Samsung has unveiled Bada, a smartphone platform, that it hopes will bring apps to cheaper smartphones.
Bada will include a lot of the features you'd expect in a smartphone, such as motion and proximity sensors, accelerometers, face detection, and location-based services.
Bada-based phones will focus on apps, and Samsung, like so many others, is trying to attract app developers with openness and flexibility.
It's worth noting that Samsung will allow apps to control the dialer, send messages, and access contact lists. These are the kinds of features you see in, say, the iPhone.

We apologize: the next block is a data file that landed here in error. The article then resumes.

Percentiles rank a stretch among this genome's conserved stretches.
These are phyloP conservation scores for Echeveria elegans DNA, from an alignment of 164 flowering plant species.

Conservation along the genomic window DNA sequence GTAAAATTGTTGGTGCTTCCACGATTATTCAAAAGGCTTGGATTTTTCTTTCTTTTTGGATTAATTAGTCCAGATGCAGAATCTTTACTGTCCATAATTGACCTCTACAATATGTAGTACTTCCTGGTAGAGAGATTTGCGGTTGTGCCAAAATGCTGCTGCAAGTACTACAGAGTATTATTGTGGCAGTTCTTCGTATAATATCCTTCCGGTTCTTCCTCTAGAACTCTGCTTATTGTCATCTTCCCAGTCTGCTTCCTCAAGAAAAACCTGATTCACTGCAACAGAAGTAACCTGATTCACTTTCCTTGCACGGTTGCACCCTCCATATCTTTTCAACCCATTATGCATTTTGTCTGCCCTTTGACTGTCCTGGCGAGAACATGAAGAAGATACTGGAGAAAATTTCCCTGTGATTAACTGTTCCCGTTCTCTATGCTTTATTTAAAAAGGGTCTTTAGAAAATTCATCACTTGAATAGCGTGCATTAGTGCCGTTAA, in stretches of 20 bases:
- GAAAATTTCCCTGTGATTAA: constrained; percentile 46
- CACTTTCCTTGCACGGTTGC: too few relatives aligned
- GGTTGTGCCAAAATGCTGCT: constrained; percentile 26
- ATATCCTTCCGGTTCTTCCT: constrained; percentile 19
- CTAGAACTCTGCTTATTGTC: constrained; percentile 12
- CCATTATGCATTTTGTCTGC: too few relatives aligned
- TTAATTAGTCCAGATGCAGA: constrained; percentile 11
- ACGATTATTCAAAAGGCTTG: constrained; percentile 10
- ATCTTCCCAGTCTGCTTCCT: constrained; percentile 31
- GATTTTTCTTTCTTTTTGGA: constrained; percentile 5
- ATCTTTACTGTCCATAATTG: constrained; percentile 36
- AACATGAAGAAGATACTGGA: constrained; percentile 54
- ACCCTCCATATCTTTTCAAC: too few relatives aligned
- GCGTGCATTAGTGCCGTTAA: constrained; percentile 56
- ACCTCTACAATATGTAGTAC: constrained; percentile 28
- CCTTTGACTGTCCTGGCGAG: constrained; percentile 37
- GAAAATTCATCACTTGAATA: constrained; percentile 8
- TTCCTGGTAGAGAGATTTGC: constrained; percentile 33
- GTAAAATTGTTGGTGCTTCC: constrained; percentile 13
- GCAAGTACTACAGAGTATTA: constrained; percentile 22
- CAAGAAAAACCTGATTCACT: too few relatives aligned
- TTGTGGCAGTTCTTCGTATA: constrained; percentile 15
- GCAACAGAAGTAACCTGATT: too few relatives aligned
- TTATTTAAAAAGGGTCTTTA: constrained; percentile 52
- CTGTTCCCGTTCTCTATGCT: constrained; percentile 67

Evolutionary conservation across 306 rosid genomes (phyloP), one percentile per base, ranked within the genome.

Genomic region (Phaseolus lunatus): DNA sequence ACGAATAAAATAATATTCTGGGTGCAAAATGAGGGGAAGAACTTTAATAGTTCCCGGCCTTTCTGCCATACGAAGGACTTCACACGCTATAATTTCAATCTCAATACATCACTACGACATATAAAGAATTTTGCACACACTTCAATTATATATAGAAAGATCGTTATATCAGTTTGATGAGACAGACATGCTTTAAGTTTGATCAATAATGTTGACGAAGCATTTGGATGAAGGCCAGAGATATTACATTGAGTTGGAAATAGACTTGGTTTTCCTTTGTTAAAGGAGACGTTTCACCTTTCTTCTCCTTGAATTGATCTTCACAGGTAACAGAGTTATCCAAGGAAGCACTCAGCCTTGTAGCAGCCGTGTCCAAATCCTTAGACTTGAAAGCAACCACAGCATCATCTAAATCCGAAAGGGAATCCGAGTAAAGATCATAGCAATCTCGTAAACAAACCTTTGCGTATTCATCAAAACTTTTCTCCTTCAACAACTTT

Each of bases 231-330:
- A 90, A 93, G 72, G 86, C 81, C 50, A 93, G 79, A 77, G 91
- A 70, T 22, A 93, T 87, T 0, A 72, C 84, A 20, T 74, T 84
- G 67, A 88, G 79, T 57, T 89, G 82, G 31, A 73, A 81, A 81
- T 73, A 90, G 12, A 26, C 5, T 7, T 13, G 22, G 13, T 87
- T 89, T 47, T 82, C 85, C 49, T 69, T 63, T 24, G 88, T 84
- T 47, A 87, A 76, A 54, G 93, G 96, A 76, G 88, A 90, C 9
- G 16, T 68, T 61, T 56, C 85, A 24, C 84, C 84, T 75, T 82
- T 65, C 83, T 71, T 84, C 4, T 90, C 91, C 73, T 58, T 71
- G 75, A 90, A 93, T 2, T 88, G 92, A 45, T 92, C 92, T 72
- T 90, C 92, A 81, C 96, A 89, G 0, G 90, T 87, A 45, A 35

But Bada phones will not be like the iPhone. Samsung calls it a "smartphone for everyone", in essence bringing the app-centric mentality of high-end smartphones down a notch to cheaper feature phones.
The manufacturer believes there's a market for that, citing its own survey that found 42 percent of feature phone users willing to pay for apps, and 54 percent of those people saying they'd pay up to €5 (£4.50) for apps.
What's the catch? Samsung hasn't announced any phones yet, but I doubt Bada phones will be as desirable as high-end smartphones. Still, it's too early to judge.
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